Friday, October 29, 2010

A Fist Unfurled

Last evening our house-group came to call.  They wanted to pray with Diane and I before we set off for hospital in London.  We had a short but special time together reminding ourselves of God's promises and being the family of God.  Toward the end I had a picture in my mind of an upraised fist.  It seemed to me that this angry gesture was waving in the face of God.  I felt that God was showing me this so that we all could just examine our hearts, and especially me, to see if our attitude towards God at this time was the right one.  Now don't get me wrong - I don't think that God was saying that there is no place for anger in our lives.  Anyone who has read my book Storm Force will know that there is a whole chapter in it about the appropriateness and normality of anger when facing storms of all kinds.  Yet there is a good anger and a bad anger, a healthy anger and an unhealthy anger.

When I shared this picture with the group, one of them said that she was just going to read the verse Psalm 4:4 'Be angry, and do not sin. Meditate within your heart on your bed, and be still.' which is very similar to Paul's advice in Ephesians 4:26 'Be angry, and do not sin": do not let the sun go down on your wrath'. So it seemed that the Holy Spirit was trying to get through to us. The well known Christian writer and quadriplegic Joni Eareckson Tada has said 'Any crisis is meant to awaken us to the reality of God, His nearness, His care, His presence and His ever-present help' yet in my experience it is so hard to hold on to that kind of perspective.  My own battle with ill health is nothing compared to the conditions being faced right now by Christians in places like Iraq and Zimbabwe yet many of them have found it possible to keep trusting God in the most appalling circumstances and to remain hopeful and free from bitterness.  I aspire to those great goals... but hey, am I alone in saying that going is tough?  How should we respond?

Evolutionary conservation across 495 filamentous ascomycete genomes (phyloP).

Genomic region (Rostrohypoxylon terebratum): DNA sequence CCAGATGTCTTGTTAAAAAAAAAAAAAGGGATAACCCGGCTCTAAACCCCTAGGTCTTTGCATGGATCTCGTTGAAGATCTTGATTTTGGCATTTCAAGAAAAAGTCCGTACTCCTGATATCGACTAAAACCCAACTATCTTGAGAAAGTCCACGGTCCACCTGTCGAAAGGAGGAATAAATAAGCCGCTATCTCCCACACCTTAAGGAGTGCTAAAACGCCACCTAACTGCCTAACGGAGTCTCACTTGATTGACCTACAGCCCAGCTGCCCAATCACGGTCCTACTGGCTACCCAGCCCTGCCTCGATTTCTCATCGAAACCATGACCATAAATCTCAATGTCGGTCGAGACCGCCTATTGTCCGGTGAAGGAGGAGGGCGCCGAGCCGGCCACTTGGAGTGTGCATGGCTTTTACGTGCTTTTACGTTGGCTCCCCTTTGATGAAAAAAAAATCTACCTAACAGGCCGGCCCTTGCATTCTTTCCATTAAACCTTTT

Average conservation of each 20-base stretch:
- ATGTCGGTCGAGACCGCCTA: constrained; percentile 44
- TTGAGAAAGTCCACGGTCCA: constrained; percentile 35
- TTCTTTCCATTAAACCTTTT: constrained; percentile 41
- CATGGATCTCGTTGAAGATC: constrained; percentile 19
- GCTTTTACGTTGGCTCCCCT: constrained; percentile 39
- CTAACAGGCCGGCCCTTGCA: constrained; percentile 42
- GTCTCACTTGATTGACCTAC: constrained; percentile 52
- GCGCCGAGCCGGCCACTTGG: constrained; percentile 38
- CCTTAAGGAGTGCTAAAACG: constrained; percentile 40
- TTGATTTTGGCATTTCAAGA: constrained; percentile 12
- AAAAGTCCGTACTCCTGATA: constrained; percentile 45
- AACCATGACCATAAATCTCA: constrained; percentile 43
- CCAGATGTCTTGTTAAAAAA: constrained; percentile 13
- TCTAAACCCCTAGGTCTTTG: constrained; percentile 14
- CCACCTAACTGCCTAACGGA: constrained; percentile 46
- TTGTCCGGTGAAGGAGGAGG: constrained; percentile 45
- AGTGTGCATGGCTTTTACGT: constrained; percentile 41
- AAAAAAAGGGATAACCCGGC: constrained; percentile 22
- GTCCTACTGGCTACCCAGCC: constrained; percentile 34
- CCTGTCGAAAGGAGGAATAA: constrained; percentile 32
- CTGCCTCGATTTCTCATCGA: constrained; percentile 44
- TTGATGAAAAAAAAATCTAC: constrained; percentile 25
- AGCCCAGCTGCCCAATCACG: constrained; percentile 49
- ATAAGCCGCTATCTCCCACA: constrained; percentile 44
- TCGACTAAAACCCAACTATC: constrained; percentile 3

The picture in my mind began to change.  The fist unfurled and the hand opened up, fingers flexing and extending.  God was showing me my part in the process, small as that may be.  He wants us to open up our hands to receive his amazing love, relax our anxious accusations and let go of our fears, worshipping and trusting him alone.  As Joni went on to say ''Will we allow the truth of God's promises to change the way we see life, with all its challenges and obstacles?  To ease our fears and calm our anxieties?  To give us hope and confidence when there doesn't seem to be any earthly reason for either?' (A Place of Healing: Wrestling with the Mysteries of Suffering, Pain, and God's Sovereignty)  As the group left our home last evening I felt more determined than ever to see God's perspective on yes even next week's trial, and to turn my fist into an open hand.  How about you?

Tuesday, October 26, 2010

Confronting the Unthinkable

Preparing for Battle
We all have our personal battles to fight.  Some will be minor skirmishes, others a matter of life and death.  One of the latter hit me in 1997 when I was subjected to a surgical/medical procedure known as ERCP - this what the Pancreatitis Supporters' Network warns about it: 'These are HIGHLY dangerous to us with Pancreatitis.  Our advice is ALWAYS make sure they are properly qualified and they are doing it for a valid reason - see statistics in Information Pack download for risk statistics'. It nearly killed me. I cannot describe to you the devastation it brought to my life.  I am only alive today by the grace of God and in answer to many people's prayers.  But it was one awful battle.